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I am trying to figure out why a child element does not appear behind its parent element when given a lower z-index value than the parent. It only appears to work when you do not touch the parent's default z-index value.

Here's a basic example.

HTML:

<div class="a">
    A DIV
    <div class="b">
        B DIV
    </div>
</div>

CSS:

.a {
    position: relative;
    background: #eaeaea;
    height: 200px;
    width: 200px;
    z-index: 20;
}
.b {
    position: relative;
    z-index: -20;
    background: #d6d6d6;
    height: 100px;
    width: 100px;
}

Link to example: http://jsfiddle.net/V4786/2/

Any thoughts would be appreciated.

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marked as duplicate by Josh Crozier, 3dgoo, Zword, rink.attendant.6, talonmies Mar 2 '14 at 5:36

This question has been asked before and already has an answer. If those answers do not fully address your question, please ask a new question.

    
Maybe because if it is inside the parent it will be on the same z-index as the parent. It needs to not be in the parent to be on its own z-index. –  John Conde Nov 12 '13 at 2:57
1  
z-index values are stacked... see How to reverse the order of nested child elements –  Josh Crozier Nov 12 '13 at 3:02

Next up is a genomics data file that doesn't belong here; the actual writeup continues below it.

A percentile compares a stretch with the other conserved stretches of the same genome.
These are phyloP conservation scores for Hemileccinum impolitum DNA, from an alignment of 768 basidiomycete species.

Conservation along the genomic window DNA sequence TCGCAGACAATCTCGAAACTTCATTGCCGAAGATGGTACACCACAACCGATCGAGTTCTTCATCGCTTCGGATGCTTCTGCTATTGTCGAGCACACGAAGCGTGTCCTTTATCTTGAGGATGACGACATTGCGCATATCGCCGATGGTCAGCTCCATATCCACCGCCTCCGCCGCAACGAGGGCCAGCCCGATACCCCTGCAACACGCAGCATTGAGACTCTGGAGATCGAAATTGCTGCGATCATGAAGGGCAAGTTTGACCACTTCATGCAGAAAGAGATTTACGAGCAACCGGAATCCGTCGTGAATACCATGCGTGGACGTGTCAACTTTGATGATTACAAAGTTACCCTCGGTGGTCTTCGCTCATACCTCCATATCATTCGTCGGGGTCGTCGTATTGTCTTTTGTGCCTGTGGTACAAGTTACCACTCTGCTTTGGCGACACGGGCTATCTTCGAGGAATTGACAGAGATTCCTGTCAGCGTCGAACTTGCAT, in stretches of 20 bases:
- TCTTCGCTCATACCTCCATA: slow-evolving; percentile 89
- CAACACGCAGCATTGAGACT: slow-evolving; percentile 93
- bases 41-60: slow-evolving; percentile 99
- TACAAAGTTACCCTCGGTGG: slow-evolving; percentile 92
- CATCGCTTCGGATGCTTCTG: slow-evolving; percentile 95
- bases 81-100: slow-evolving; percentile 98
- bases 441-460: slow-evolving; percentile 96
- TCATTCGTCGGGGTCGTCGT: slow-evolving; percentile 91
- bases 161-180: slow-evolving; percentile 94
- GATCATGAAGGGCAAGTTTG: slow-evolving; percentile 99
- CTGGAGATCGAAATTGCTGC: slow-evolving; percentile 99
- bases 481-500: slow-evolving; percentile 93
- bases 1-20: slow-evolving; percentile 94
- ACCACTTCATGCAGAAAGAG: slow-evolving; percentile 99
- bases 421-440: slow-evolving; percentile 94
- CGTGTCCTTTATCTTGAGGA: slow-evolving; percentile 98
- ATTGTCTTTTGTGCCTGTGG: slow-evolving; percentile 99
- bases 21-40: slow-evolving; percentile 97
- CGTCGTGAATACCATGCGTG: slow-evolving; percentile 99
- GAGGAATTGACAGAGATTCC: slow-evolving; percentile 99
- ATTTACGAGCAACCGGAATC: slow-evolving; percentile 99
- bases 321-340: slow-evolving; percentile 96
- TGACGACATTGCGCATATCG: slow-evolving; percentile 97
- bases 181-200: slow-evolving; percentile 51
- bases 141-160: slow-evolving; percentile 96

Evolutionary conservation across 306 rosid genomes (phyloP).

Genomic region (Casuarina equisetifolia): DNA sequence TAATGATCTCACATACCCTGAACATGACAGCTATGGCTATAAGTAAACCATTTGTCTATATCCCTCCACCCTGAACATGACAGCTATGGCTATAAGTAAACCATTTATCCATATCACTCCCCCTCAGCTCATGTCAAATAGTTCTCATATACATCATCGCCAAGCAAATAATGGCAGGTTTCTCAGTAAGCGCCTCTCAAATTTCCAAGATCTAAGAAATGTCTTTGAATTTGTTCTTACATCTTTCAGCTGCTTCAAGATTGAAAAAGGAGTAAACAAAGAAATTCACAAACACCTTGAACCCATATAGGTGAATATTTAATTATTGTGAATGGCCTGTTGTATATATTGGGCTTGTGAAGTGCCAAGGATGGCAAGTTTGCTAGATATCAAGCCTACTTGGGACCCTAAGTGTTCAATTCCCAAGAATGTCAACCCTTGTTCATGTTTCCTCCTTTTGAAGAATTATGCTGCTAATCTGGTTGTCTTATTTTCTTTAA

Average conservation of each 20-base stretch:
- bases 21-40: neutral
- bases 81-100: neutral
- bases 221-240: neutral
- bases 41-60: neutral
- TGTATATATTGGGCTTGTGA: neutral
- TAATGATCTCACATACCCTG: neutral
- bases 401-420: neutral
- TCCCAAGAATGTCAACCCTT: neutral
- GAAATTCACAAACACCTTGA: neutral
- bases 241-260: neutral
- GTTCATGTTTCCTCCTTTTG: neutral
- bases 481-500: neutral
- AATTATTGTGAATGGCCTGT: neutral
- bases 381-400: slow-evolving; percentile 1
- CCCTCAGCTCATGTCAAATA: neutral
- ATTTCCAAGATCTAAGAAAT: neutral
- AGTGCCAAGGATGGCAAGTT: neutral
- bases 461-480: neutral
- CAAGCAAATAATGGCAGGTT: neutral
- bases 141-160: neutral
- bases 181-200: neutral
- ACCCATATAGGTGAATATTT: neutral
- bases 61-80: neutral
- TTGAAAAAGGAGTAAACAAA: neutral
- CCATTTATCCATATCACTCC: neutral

1  
what you are looking for is stacking context developer.mozilla.org/en-US/docs/Web/Guide/CSS/… –  Lucky Soni Nov 12 '13 at 3:03

2 Answers 2

up vote 1 down vote accepted

It only appears to work when you do not touch the parent's default z-index value.

This is because setting z-index to something other than its default auto on a positioned element causes it to establish a new stacking context, and an element cannot be positioned behind the element that created the stacking context that it's in. (An element cannot be positioned behind the root stacking context, for example, as Scotty C. states.)

When you leave the z-index of the parent element untouched, the parent and the child both participate in the same stacking context, which is the one established by the root element, or the root stacking context. This is why you can position the child behind the parent in such a case.

All the details can be found in the spec, but that's the gist of it given your question.

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Because Z-Index levels are relative to their parents. This is the same as saying "Why doesn't the element show behind the browser window if I set a negative Z-Index?" Generally if you're going to do something funky with levels, you might consider having two sibling elements with absolute or relative positioning. Although that approach is sometimes considered "hacky."

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